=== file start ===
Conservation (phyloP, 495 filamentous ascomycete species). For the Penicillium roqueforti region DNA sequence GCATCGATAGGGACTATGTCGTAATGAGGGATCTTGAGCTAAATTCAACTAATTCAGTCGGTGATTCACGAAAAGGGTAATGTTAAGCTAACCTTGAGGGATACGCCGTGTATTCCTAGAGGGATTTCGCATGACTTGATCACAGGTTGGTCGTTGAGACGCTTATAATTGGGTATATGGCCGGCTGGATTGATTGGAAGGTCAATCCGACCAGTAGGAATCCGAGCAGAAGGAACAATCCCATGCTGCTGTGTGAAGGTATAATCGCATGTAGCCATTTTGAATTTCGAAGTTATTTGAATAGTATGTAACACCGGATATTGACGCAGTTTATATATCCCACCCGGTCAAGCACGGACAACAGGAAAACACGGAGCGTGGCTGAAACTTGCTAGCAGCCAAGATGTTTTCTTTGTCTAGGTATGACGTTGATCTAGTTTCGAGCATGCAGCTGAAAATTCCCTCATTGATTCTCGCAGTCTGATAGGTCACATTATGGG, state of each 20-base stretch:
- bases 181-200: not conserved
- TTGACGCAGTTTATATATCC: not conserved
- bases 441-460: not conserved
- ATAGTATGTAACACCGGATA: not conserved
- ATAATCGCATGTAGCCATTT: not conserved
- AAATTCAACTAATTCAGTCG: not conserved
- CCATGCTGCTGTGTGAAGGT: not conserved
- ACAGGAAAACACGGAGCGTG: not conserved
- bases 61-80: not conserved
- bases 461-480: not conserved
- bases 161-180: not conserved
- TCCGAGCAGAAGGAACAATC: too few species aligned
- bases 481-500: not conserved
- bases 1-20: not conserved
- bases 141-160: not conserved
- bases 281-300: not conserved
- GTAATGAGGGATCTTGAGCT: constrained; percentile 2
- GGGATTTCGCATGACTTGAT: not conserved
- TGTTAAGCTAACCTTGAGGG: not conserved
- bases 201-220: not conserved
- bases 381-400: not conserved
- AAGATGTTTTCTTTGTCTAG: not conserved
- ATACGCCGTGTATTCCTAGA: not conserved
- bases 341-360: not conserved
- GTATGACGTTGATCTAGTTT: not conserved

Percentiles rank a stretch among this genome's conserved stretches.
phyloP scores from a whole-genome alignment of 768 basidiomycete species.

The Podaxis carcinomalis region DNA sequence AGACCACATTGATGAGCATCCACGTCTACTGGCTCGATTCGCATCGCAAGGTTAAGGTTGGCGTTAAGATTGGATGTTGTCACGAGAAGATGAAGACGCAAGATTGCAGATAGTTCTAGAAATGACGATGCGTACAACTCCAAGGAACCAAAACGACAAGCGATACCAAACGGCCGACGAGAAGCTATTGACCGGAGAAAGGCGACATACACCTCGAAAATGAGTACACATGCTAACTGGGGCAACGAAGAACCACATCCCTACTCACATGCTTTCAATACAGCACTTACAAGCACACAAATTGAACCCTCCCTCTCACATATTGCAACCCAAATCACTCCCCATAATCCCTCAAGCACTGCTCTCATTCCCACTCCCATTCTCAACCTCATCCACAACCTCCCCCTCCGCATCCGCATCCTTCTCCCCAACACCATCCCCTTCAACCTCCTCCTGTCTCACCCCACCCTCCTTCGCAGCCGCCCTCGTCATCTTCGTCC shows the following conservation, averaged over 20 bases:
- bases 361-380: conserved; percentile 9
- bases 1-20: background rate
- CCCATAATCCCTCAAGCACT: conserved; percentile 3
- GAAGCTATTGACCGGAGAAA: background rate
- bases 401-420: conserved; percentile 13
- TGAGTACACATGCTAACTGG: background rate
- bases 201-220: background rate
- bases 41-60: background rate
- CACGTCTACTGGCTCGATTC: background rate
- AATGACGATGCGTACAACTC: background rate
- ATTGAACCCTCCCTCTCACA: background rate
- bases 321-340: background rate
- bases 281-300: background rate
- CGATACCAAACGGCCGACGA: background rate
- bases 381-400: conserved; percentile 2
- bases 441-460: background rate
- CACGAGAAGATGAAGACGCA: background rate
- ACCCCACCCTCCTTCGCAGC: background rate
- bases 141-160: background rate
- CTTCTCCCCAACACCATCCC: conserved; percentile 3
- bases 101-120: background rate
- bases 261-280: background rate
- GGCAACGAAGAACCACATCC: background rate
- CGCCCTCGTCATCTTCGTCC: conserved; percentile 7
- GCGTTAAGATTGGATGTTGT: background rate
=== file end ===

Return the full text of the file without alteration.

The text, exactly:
Conservation (phyloP, 495 filamentous ascomycete species). For the Penicillium roqueforti region DNA sequence GCATCGATAGGGACTATGTCGTAATGAGGGATCTTGAGCTAAATTCAACTAATTCAGTCGGTGATTCACGAAAAGGGTAATGTTAAGCTAACCTTGAGGGATACGCCGTGTATTCCTAGAGGGATTTCGCATGACTTGATCACAGGTTGGTCGTTGAGACGCTTATAATTGGGTATATGGCCGGCTGGATTGATTGGAAGGTCAATCCGACCAGTAGGAATCCGAGCAGAAGGAACAATCCCATGCTGCTGTGTGAAGGTATAATCGCATGTAGCCATTTTGAATTTCGAAGTTATTTGAATAGTATGTAACACCGGATATTGACGCAGTTTATATATCCCACCCGGTCAAGCACGGACAACAGGAAAACACGGAGCGTGGCTGAAACTTGCTAGCAGCCAAGATGTTTTCTTTGTCTAGGTATGACGTTGATCTAGTTTCGAGCATGCAGCTGAAAATTCCCTCATTGATTCTCGCAGTCTGATAGGTCACATTATGGG, state of each 20-base stretch:
- bases 181-200: not conserved
- TTGACGCAGTTTATATATCC: not conserved
- bases 441-460: not conserved
- ATAGTATGTAACACCGGATA: not conserved
- ATAATCGCATGTAGCCATTT: not conserved
- AAATTCAACTAATTCAGTCG: not conserved
- CCATGCTGCTGTGTGAAGGT: not conserved
- ACAGGAAAACACGGAGCGTG: not conserved
- bases 61-80: not conserved
- bases 461-480: not conserved
- bases 161-180: not conserved
- TCCGAGCAGAAGGAACAATC: too few species aligned
- bases 481-500: not conserved
- bases 1-20: not conserved
- bases 141-160: not conserved
- bases 281-300: not conserved
- GTAATGAGGGATCTTGAGCT: constrained; percentile 2
- GGGATTTCGCATGACTTGAT: not conserved
- TGTTAAGCTAACCTTGAGGG: not conserved
- bases 201-220: not conserved
- bases 381-400: not conserved
- AAGATGTTTTCTTTGTCTAG: not conserved
- ATACGCCGTGTATTCCTAGA: not conserved
- bases 341-360: not conserved
- GTATGACGTTGATCTAGTTT: not conserved

Percentiles rank a stretch among this genome's conserved stretches.
phyloP scores from a whole-genome alignment of 768 basidiomycete species.

The Podaxis carcinomalis region DNA sequence AGACCACATTGATGAGCATCCACGTCTACTGGCTCGATTCGCATCGCAAGGTTAAGGTTGGCGTTAAGATTGGATGTTGTCACGAGAAGATGAAGACGCAAGATTGCAGATAGTTCTAGAAATGACGATGCGTACAACTCCAAGGAACCAAAACGACAAGCGATACCAAACGGCCGACGAGAAGCTATTGACCGGAGAAAGGCGACATACACCTCGAAAATGAGTACACATGCTAACTGGGGCAACGAAGAACCACATCCCTACTCACATGCTTTCAATACAGCACTTACAAGCACACAAATTGAACCCTCCCTCTCACATATTGCAACCCAAATCACTCCCCATAATCCCTCAAGCACTGCTCTCATTCCCACTCCCATTCTCAACCTCATCCACAACCTCCCCCTCCGCATCCGCATCCTTCTCCCCAACACCATCCCCTTCAACCTCCTCCTGTCTCACCCCACCCTCCTTCGCAGCCGCCCTCGTCATCTTCGTCC shows the following conservation, averaged over 20 bases:
- bases 361-380: conserved; percentile 9
- bases 1-20: background rate
- CCCATAATCCCTCAAGCACT: conserved; percentile 3
- GAAGCTATTGACCGGAGAAA: background rate
- bases 401-420: conserved; percentile 13
- TGAGTACACATGCTAACTGG: background rate
- bases 201-220: background rate
- bases 41-60: background rate
- CACGTCTACTGGCTCGATTC: background rate
- AATGACGATGCGTACAACTC: background rate
- ATTGAACCCTCCCTCTCACA: background rate
- bases 321-340: background rate
- bases 281-300: background rate
- CGATACCAAACGGCCGACGA: background rate
- bases 381-400: conserved; percentile 2
- bases 441-460: background rate
- CACGAGAAGATGAAGACGCA: background rate
- ACCCCACCCTCCTTCGCAGC: background rate
- bases 141-160: background rate
- CTTCTCCCCAACACCATCCC: conserved; percentile 3
- bases 101-120: background rate
- bases 261-280: background rate
- GGCAACGAAGAACCACATCC: background rate
- CGCCCTCGTCATCTTCGTCC: conserved; percentile 7
- GCGTTAAGATTGGATGTTGT: background rate